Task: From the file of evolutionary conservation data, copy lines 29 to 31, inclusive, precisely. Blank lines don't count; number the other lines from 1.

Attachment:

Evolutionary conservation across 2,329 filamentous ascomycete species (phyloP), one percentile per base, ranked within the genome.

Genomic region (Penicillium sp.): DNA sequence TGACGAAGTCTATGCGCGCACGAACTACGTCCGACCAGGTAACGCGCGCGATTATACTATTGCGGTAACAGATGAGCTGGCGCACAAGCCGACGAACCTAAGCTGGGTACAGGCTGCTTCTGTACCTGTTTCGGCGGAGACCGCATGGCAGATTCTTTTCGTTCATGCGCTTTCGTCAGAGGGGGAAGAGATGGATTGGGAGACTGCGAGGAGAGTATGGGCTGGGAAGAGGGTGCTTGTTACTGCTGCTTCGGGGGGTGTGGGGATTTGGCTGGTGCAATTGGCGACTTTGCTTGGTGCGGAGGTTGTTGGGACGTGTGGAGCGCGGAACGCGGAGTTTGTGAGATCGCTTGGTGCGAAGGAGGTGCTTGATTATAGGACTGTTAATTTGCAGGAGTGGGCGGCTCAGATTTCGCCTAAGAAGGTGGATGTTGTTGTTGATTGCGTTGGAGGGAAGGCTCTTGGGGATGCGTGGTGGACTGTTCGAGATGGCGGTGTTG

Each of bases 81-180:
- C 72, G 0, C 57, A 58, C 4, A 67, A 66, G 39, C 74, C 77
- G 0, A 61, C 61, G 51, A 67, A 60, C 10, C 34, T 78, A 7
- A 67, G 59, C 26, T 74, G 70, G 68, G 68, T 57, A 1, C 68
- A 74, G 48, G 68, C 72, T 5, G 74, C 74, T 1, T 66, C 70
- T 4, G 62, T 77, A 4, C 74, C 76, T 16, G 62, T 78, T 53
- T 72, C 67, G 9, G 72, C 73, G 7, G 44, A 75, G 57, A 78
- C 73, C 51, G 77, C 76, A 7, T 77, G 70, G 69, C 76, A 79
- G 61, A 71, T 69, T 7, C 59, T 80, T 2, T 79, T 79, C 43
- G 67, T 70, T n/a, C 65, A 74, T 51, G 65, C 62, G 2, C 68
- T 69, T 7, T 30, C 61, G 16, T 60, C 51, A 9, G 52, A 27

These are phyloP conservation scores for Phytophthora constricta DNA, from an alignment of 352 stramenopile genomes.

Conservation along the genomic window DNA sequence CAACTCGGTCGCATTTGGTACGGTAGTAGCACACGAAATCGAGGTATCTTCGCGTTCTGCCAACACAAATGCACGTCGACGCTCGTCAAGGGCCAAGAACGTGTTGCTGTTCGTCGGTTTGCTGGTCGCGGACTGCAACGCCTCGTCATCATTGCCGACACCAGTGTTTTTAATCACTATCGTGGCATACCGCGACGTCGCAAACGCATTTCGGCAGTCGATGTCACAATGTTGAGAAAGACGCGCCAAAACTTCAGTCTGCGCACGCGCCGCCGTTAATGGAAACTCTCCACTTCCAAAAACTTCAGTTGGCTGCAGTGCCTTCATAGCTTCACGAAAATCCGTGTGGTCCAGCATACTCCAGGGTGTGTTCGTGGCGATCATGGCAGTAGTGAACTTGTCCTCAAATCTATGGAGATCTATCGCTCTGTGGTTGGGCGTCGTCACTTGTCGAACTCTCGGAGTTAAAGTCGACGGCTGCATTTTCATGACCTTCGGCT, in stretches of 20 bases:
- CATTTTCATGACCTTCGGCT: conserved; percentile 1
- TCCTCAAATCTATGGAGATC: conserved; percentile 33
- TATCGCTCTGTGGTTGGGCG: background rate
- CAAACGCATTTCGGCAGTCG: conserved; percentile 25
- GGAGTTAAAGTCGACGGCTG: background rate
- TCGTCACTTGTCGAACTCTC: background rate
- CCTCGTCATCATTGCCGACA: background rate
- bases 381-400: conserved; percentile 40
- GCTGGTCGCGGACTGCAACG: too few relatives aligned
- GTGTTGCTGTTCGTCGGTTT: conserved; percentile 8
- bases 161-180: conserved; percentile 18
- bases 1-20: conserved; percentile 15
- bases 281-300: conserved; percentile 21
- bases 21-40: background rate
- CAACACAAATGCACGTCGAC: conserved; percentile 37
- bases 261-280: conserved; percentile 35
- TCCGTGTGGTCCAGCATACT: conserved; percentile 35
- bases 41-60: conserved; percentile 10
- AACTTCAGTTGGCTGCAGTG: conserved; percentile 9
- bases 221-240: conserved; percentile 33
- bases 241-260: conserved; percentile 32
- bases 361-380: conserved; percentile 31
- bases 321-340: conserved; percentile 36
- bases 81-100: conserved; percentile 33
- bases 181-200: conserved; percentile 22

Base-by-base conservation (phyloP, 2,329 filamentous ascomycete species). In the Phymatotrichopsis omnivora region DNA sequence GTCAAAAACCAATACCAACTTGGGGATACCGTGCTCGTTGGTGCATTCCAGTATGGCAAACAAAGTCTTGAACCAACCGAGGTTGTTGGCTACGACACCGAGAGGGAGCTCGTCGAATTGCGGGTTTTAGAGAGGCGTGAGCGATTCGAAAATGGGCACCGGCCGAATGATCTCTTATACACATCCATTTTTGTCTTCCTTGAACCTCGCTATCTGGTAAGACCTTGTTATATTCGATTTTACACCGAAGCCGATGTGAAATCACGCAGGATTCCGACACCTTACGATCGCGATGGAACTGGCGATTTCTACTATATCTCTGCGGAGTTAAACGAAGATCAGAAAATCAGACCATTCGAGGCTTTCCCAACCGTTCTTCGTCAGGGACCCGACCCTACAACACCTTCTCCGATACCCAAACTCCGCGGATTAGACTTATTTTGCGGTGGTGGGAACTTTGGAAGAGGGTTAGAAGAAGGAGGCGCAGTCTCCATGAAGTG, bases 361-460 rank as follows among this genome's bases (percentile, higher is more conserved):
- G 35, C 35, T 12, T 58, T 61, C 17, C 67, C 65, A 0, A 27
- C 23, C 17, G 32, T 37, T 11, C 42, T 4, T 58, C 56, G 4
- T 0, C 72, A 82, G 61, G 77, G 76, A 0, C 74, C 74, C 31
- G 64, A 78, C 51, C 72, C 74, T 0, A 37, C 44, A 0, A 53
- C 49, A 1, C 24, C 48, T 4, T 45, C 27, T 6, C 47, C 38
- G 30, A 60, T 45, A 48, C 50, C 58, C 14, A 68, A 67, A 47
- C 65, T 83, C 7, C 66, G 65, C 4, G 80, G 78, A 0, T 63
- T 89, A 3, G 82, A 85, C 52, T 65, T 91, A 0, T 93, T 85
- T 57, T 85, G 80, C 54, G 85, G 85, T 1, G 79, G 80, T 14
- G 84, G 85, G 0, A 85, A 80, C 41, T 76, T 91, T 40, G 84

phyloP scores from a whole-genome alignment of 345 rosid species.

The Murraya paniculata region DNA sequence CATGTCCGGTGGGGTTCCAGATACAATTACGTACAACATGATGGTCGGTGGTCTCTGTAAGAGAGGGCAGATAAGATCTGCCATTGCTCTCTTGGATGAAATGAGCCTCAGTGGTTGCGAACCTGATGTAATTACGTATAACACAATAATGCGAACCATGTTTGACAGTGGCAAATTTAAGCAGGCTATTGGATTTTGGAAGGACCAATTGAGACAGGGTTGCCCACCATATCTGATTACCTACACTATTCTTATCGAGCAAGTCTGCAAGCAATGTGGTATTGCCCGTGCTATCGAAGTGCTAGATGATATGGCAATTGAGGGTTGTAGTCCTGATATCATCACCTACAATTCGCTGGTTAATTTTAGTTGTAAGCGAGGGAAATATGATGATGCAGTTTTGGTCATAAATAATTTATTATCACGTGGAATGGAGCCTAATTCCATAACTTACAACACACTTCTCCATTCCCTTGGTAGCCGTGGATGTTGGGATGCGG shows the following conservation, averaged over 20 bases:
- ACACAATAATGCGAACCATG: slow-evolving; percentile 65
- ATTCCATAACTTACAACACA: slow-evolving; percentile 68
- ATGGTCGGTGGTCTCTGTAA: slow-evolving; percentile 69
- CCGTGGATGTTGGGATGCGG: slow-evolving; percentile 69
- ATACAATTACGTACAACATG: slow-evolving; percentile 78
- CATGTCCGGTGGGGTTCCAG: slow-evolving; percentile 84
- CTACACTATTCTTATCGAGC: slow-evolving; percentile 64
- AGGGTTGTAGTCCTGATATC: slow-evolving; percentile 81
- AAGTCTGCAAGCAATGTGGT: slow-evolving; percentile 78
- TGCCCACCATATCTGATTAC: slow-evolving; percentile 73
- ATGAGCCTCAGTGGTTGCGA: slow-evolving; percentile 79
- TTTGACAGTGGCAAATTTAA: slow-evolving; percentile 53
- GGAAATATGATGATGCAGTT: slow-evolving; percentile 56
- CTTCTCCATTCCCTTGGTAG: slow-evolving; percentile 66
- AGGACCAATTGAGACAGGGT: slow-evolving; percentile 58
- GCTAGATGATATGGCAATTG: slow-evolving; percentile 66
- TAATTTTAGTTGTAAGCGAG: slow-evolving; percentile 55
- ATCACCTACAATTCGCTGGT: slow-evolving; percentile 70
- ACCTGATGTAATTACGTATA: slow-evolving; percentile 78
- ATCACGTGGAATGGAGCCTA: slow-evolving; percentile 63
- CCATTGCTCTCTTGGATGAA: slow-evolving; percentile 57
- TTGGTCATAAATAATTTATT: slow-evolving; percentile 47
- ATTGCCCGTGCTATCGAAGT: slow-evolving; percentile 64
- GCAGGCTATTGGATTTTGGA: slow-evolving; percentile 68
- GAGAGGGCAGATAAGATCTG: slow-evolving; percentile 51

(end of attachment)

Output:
- bases 21-40: background rate
- CAACACAAATGCACGTCGAC: conserved; percentile 37
- bases 261-280: conserved; percentile 35